Farah Jimenez, Education Fund CEO, reminded students gathered in Frankford’s auditorium Wednesday of something her immigrant parents told her after they fled Cuba penniless — education is the only thing nobody can take away from you. “Education remains life’s most durable good,” Jimenez said.
For Michael Calderone, Frankford’s principal, the outside resources are a game-changer, a way to start students thinking as freshmen about what comes after high school, whether it’s college or career.
“It’s going to serve these kids in ways you almost can’t dream of in these current budget situations,” said Calderone. “It’s an opportunity for our kids, and one that’s long overdue.”
Frankford, with nearly 1,000 students, has four counselors who are “so overburdened responding to mental health and trauma issues,” especially in this pandemic year, said Calderone. Removing some of the college and career piece from their plates will positively affect students on multiple levels, he said.
WE'RE LIVE ON FKD TELEVISION!
A Chat with Adam Anderson, New Director
of Frankford High School Television
Five Years Ago, A Rumor
About Frankford Closing
Adam: That couldn't be further from the truth. We're growing.
We've added eight teachers, Enrollment has gone up. When you bring back stuff that make things important to kids, it gets them to come into the building.
Today's students want to learn more than the normal things--english, math, history. They want to delve into art, music, culinary, photography... These type of classes get them here and drive them to keep coming back. When they started crunching programs in the 1970s & 1980s, school got harder for kids to stay in the building. With the TV station, I get to showcase this new programming surge.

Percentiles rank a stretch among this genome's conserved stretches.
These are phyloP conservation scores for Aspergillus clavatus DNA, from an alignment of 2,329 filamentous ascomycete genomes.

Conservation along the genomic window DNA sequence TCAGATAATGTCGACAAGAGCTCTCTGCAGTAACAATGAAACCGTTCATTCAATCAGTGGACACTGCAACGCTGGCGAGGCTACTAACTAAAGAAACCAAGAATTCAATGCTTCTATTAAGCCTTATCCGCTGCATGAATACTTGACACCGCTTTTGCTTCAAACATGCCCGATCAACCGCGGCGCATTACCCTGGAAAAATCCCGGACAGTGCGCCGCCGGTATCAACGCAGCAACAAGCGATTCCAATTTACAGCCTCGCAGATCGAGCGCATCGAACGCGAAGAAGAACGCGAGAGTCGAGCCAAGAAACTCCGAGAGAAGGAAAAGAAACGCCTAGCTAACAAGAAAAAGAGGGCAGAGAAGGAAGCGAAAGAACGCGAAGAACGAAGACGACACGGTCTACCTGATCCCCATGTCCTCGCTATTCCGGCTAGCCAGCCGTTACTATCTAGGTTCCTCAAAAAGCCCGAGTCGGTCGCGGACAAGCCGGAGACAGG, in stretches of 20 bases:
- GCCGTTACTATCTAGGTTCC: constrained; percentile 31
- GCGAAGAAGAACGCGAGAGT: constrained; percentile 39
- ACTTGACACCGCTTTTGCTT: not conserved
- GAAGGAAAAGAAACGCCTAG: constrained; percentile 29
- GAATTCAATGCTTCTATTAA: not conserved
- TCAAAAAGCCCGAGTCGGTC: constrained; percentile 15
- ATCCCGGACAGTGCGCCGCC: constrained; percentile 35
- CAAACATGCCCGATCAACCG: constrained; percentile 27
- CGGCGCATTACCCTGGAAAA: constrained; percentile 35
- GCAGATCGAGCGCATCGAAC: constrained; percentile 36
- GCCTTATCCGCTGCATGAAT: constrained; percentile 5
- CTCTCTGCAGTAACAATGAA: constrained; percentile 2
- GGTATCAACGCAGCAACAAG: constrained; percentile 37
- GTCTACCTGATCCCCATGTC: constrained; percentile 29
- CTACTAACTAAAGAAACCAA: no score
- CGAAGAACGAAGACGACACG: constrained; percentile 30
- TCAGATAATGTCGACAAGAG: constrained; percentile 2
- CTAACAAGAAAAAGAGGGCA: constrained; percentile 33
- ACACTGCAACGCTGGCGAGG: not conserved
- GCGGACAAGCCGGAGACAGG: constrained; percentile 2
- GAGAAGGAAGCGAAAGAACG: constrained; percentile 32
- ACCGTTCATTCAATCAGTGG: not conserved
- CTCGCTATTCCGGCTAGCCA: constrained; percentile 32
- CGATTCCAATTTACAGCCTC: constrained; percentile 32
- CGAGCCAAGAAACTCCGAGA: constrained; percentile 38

FKD-TV Gets Green Lit
A few years ago I applied for a PTSD grant to get cameras and equipment. The teacher who was supposed to get the grant, left the school, so it fell into my lap. I started doing film classes. I talked about doing episodes and recording. This year, they created my position, Director of Frankford High School Television, and I was happy to take it on.
I'm transforming my photography and film classes into learning how to produce shows and record events. I teach five classes, three Photographic Media 1, where students learn how to photoshop, create graphics, and learn the basics of photo camera, video camera and animation. Photographic Media 2--along with the above, we focus on video production and a daily news broadcast.
This year, they're learning how to use the cameras, create shots, composition, and we added aditional video skills in order to produce news content.